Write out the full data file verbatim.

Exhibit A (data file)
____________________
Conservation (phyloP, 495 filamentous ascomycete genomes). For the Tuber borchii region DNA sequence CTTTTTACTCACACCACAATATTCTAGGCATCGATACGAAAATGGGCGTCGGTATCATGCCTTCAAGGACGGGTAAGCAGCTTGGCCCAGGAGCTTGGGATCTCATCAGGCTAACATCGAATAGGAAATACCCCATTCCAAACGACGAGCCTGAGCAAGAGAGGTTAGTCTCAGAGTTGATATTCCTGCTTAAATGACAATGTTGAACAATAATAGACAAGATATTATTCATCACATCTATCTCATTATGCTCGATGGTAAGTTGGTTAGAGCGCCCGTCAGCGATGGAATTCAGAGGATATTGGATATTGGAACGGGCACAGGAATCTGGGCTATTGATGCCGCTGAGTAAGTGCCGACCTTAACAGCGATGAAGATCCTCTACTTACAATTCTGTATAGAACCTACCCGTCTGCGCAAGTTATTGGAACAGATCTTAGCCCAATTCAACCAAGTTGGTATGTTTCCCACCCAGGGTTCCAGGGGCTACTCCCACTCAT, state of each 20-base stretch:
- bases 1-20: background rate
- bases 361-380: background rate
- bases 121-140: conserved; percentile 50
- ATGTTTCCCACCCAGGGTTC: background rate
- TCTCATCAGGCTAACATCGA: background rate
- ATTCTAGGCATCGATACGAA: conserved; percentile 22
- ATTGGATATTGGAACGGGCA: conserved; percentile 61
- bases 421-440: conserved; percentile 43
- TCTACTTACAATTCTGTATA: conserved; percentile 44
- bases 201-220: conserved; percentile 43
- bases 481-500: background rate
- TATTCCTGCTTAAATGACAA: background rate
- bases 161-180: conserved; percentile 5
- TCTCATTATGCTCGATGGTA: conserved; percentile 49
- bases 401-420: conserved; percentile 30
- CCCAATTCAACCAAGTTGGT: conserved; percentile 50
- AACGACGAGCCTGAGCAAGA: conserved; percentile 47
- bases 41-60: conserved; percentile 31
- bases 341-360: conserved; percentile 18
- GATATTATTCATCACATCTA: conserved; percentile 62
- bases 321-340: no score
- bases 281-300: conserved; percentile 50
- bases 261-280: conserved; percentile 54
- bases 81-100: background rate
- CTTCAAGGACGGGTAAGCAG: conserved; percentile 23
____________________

Conservation (phyloP, 495 filamentous ascomycete genomes). For the Tuber borchii region DNA sequence CTTTTTACTCACACCACAATATTCTAGGCATCGATACGAAAATGGGCGTCGGTATCATGCCTTCAAGGACGGGTAAGCAGCTTGGCCCAGGAGCTTGGGATCTCATCAGGCTAACATCGAATAGGAAATACCCCATTCCAAACGACGAGCCTGAGCAAGAGAGGTTAGTCTCAGAGTTGATATTCCTGCTTAAATGACAATGTTGAACAATAATAGACAAGATATTATTCATCACATCTATCTCATTATGCTCGATGGTAAGTTGGTTAGAGCGCCCGTCAGCGATGGAATTCAGAGGATATTGGATATTGGAACGGGCACAGGAATCTGGGCTATTGATGCCGCTGAGTAAGTGCCGACCTTAACAGCGATGAAGATCCTCTACTTACAATTCTGTATAGAACCTACCCGTCTGCGCAAGTTATTGGAACAGATCTTAGCCCAATTCAACCAAGTTGGTATGTTTCCCACCCAGGGTTCCAGGGGCTACTCCCACTCAT, state of each 20-base stretch:
- bases 1-20: background rate
- bases 361-380: background rate
- bases 121-140: conserved; percentile 50
- ATGTTTCCCACCCAGGGTTC: background rate
- TCTCATCAGGCTAACATCGA: background rate
- ATTCTAGGCATCGATACGAA: conserved; percentile 22
- ATTGGATATTGGAACGGGCA: conserved; percentile 61
- bases 421-440: conserved; percentile 43
- TCTACTTACAATTCTGTATA: conserved; percentile 44
- bases 201-220: conserved; percentile 43
- bases 481-500: background rate
- TATTCCTGCTTAAATGACAA: background rate
- bases 161-180: conserved; percentile 5
- TCTCATTATGCTCGATGGTA: conserved; percentile 49
- bases 401-420: conserved; percentile 30
- CCCAATTCAACCAAGTTGGT: conserved; percentile 50
- AACGACGAGCCTGAGCAAGA: conserved; percentile 47
- bases 41-60: conserved; percentile 31
- bases 341-360: conserved; percentile 18
- GATATTATTCATCACATCTA: conserved; percentile 62
- bases 321-340: no score
- bases 281-300: conserved; percentile 50
- bases 261-280: conserved; percentile 54
- bases 81-100: background rate
- CTTCAAGGACGGGTAAGCAG: conserved; percentile 23